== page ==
Liberty is an inherently offensive lifestyle. Living in a free society guarantees that each one of us will see our most cherished principles and beliefs questioned and in some cases mocked. That psychic discomfort is the price we pay for basic civic peace. It's worth it. It's a pragmatic principle. Defend everyone else's rights, because if you don't there is no one to defend yours. -- MaxedOutMama

I don't just want gun rights... I want individual liberty, a culture of self-reliance....I want the whole bloody thing. -- Kim du Toit

The most glaring example of the cognitive dissonance on the left is the concept that human beings are inherently good, yet at the same time cannot be trusted with any kind of weapon, unless the magic fairy dust of government authority gets sprinkled upon them.-- Moshe Ben-David

The cult of the left believes that it is engaged in a great apocalyptic battle with corporations and industrialists for the ownership of the unthinking masses. Its acolytes see themselves as the individuals who have been "liberated" to think for themselves. They make choices. You however are just a member of the unthinking masses. You are not really a person, but only respond to the agendas of your corporate overlords. If you eat too much, it's because corporations make you eat. If you kill, it's because corporations encourage you to buy guns. You are not an individual. You are a social problem. -- Sultan Knish

Thursday, August 07, 2008

Enjoying a Fight

Enjoying a Fight

Back in 2005 I wrote Fear: The Philosophy and Politics Thereof. The general topic was the fact that the gun-control philosophy is based on just that - fear. As I said then:
It's important to understand this: We call ourselves "gun nuts" - embracing the label thrust upon us by the ignorant, anti-gun bigots - but many of them really believe it. We're "potentially dangerous" because we like guns.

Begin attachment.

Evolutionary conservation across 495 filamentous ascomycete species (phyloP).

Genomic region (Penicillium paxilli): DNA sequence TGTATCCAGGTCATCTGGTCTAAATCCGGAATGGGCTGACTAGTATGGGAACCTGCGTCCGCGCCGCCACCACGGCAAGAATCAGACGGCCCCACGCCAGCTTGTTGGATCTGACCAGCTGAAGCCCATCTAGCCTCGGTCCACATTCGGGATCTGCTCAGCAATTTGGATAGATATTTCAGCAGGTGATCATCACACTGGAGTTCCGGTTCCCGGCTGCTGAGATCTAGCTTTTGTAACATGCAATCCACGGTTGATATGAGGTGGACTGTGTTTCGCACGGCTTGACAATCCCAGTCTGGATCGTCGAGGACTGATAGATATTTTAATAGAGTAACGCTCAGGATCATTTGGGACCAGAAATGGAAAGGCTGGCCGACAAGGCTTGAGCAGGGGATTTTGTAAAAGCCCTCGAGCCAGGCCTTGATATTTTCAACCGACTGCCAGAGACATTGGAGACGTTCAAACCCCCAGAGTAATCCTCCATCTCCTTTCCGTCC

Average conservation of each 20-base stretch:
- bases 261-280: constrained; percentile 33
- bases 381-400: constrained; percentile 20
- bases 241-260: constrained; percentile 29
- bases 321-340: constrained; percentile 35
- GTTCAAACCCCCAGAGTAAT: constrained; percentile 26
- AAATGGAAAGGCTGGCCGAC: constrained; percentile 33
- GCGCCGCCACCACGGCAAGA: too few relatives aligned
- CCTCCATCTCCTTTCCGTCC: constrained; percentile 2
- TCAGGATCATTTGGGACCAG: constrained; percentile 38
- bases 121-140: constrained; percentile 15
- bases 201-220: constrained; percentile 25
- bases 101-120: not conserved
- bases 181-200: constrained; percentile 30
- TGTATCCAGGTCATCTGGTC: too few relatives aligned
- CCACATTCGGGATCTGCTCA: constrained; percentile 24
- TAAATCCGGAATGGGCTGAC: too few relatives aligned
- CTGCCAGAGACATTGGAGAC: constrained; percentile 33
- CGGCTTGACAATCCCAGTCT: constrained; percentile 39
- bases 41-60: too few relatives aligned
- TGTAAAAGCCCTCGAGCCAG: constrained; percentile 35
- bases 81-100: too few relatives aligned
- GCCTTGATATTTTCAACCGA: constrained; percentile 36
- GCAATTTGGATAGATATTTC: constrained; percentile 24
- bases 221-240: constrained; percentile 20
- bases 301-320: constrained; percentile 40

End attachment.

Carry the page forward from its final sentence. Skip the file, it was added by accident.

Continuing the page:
I think that's something most gun owners don't really grasp. I know it initially took me a while to get my mind around the idea.
The Brady Campaign linked to several gunbloggers yesterday. (No link, on purpose. You can find it below if you want.) The author was horrified at that famous letter to the editor, but even more horrified that we gunbloggers didn't "denounce it as morally degenerate and unrepresentative of gun owners at-large".

And we didn't.

Our dedicated opposition is made up of people who actually believe there is (or ought to be) a Right to Feel Safe. The fact that there are people around them, armed and willing to use violence scares the crap out of them. As I've noted before, they either refuse or are unable to distinguish between "violent and predatory" and "violent but protective". They see only violence, and violence is bad, mmmmkay?

But what really gives them PSH are people who aren't afraid of fighting. It's taken me a while, but I swear that half the antipathy the Left has for the modern military must come from the fact that soldiers are trained to fight, and volunteer for the training. When I wrote Fear there had been a Great Outrage at the pronouncement of Marine Lt. Gen. James Mattis that: